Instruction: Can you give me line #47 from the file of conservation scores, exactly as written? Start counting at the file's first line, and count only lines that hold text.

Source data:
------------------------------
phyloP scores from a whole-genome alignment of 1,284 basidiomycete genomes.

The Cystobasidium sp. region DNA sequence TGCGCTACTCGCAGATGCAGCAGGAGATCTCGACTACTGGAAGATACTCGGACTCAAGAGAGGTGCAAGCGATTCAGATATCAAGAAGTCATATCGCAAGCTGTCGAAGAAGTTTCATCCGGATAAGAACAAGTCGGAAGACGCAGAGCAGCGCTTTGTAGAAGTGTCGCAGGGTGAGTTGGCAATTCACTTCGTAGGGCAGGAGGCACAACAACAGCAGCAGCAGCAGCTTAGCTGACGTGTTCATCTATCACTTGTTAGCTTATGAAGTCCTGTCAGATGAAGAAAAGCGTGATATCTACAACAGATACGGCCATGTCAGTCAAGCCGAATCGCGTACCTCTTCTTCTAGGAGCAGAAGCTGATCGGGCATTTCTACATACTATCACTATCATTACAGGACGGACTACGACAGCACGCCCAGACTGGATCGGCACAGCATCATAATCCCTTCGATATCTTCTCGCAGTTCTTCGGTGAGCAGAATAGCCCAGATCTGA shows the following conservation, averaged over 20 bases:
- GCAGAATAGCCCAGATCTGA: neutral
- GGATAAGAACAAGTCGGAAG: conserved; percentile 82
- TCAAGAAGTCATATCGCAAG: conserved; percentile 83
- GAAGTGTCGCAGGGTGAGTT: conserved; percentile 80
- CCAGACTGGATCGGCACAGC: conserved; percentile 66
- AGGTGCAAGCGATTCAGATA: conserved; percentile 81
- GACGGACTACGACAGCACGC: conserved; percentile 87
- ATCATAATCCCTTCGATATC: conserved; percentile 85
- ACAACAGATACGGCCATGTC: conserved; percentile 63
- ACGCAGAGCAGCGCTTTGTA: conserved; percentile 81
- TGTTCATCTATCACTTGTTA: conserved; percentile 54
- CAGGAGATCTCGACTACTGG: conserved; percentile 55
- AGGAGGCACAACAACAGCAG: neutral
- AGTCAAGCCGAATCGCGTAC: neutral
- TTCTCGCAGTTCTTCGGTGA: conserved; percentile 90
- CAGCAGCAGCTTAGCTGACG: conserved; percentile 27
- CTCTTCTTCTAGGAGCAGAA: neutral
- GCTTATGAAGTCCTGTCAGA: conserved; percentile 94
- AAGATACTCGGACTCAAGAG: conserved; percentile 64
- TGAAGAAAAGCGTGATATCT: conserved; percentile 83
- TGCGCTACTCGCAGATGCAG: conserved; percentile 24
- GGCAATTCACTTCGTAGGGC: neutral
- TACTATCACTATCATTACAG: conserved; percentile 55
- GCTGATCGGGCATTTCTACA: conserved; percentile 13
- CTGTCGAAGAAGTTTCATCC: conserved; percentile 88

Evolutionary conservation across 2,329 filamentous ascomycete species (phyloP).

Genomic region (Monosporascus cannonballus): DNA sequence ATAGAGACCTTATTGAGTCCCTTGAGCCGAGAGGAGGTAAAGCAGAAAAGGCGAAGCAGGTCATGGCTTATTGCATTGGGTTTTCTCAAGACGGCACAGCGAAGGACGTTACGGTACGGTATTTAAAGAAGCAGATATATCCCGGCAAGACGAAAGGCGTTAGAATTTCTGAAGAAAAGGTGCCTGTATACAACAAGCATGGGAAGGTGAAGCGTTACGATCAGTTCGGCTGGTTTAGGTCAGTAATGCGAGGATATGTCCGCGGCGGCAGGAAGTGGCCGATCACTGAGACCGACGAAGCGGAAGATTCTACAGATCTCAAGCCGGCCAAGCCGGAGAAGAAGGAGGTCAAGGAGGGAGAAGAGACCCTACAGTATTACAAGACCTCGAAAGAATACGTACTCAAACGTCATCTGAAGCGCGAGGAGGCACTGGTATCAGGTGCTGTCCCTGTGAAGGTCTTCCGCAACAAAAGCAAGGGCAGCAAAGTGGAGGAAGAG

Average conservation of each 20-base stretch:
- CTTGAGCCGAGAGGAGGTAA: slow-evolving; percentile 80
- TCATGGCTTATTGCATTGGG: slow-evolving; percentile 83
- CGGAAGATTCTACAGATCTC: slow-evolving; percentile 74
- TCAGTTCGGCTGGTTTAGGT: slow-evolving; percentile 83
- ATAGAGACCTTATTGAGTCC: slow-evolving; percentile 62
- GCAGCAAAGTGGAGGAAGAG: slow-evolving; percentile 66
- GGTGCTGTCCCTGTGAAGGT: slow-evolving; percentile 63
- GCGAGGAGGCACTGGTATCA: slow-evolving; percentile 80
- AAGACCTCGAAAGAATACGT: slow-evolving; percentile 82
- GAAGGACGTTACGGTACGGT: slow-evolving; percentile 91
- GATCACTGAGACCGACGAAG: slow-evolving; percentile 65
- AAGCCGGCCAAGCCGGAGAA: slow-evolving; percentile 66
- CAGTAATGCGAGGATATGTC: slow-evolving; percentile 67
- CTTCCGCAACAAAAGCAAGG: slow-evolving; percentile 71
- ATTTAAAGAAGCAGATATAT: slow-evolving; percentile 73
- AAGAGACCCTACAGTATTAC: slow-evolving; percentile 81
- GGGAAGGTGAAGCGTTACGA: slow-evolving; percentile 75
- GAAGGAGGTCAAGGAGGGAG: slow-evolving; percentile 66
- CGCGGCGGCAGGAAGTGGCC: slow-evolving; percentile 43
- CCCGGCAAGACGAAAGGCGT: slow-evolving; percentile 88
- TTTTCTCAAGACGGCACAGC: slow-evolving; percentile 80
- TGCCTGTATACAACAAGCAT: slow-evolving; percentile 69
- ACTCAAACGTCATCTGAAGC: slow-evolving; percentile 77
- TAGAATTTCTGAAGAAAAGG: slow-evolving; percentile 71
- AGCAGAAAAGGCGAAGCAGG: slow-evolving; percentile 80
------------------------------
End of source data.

- GGGAAGGTGAAGCGTTACGA: slow-evolving; percentile 75